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Dave Rempis: Communication, Improvisation and No Screwing Around

By Published: August 7, 2006
AAJ: I'll ask about one more band of yours, and this is your new group the Engines, which I saw play two weeks ago. This is a collaborative band, I think—certainly you all share composing. It's you, Tim Daisy and Nate McBride, who plays acoustic and a bit of electric bass. The night I saw you, trombonist Jeb Bishop was playing as well, but I gather he's not a regular member.

DR: That's still kind of up in the air.

AAJ: Get him in!

DR: We've been playing for about a year now, and for the first six months or so, we were doing free improvisation stuff. And as a trio, I think we felt like, "okay, as much fun as this is, let's try to do some composition. So over the course of the spring, we've been working up a body of tunes, and we were asked to do a workshop in Champaign [Illinois] about a month ago at a high school—actually, two concerts and a workshop in the same day. They were also interested in bringing Jeb down for something else, and basically asked if maybe we'd just combine these ideas and have him as a special guest. That was fine with us; everyone in the group likes Jeb and likes playing with him.

So we really rehearsed a lot for this. We had to develop about two-and-a-half hours of material with Jeb, so there was a lot of rehearsing involved. The concert went great, and the things we've done since then have gone really well with Jeb. So we're going to go into the studio this coming weekend and record with him.

So whether he's an official member or not, I'm not sure. But [laughing] it's kind of looking that way.

AAJ: It's not that I don't think that you'd be good without him. But first of all, he's playing so well lately—maybe better than ever. And there's so much counterpart in the music, and so much cueing and composed ensemble parts and accents, that having him there, especially as counterpart to your lines, is fantastic.

DR: I totally agree. There's a big difference, arrangement-wise, between a trio and a quartet—there's just a lot you can do with a quartet that you can't with a trio, with three voices. As a horn player, it's nice to have another voice to work with. We'll see how things develop, but I hope he'll be interested in continuing with us for a while.

AAJ: I've only seen this group once, and didn't know any of the tunes. But I didn't get the impression that this group was that concerned about what kind of music it was supposed to be playing.

DR: No. Not at all. Everyone's bringing in material for the group, so it really is a collaborative thing, and I think everyone has sort of different visions about what they're hearing. To me, that's great. It just opens things up in a nice way, and as long as you can figure out how to put a set together that flows pretty well, it's great—which isn't really that difficult. It's like putting a deejay set together, you know—spinning five or six records is fine as long as you can make it flow properly.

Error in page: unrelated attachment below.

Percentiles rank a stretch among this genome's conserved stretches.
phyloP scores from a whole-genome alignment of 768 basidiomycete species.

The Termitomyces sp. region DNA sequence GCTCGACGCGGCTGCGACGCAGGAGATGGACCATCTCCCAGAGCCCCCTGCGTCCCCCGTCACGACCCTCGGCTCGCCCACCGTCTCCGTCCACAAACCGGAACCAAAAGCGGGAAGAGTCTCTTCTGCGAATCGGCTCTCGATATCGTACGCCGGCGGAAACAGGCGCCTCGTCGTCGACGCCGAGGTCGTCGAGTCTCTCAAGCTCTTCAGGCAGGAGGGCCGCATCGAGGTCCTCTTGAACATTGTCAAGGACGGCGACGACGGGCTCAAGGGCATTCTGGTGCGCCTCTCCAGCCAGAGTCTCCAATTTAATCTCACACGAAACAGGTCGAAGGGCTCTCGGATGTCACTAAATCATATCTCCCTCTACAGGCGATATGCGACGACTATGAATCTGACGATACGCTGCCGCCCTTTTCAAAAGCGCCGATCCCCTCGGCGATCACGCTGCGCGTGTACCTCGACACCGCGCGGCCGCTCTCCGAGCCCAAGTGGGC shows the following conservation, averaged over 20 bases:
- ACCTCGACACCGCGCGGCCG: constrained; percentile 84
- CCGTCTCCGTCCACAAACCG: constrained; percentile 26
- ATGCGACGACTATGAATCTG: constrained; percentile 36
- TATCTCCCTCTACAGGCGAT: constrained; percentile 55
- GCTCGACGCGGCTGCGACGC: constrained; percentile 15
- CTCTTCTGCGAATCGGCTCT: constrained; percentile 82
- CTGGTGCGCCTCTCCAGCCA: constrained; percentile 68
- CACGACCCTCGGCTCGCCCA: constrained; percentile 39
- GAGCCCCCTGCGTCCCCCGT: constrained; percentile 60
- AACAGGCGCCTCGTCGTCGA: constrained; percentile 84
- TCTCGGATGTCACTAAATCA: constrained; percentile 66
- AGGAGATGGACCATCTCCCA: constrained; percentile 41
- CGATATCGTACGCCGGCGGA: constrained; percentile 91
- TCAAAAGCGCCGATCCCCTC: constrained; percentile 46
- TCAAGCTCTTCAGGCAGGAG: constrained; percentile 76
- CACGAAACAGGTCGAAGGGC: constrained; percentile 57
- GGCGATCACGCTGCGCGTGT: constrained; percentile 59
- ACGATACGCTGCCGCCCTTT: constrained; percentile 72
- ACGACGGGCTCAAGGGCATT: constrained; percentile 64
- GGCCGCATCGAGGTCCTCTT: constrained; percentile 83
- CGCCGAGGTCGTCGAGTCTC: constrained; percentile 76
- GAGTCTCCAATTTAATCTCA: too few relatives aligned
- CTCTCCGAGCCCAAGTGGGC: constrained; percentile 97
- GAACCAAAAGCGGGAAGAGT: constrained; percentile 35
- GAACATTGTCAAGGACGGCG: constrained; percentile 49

AAJ: Lately, I'm really into Nate McBride on electric bass. I saw him with Ken Vandermark's new band, Powerhouse Sound, and he was amazing. He's an outstanding acoustic bassist, of course, but he's also a righteous electric bassist.

DR: He does both really well. He's a unique electric bassist too, I think. In some ways, he's coming at it from a jazz perspective of sorts, and has a slightly different feel than somebody who's strictly an electric bassist. He sounds great on both instruments. For me, it's really exciting to play with an electric player again. I love acoustic bass, it's got so many possibilities—but I've been playing with acoustic bass players for years, so it's nice to get back to, "hey! I did this back in high school! I like this! This is [laughing] great!

AAJ: Okay, we've covered about a million groups of yours. You're playing in all these bands and you lead quite a few of them. You're an imaginative musician and a great soloist. Is there anything that ties all your bands together? What's your specialty?

DR: I think probably just booking gigs! That's my specialty. But, actually, I don't know. I'm not sure what ties them together. I think there is a core group of musicians—as you said, Tim Daisy plays in a lot of the groups I'm in. But I'm really just not sure what the unifying thing would be necessarily. I don't know what the defining characteristic is. If anything, I play in all these bands. I guess the idea behind having different groups is that perhaps they refract whatever it is I do differently—or make me do different things within their contexts.

AAJ: I wanted to concentrate on your own bands, but I do want to ask about the Vandermark 5. You've been in this band since, I think, 1999.

DR: '98.

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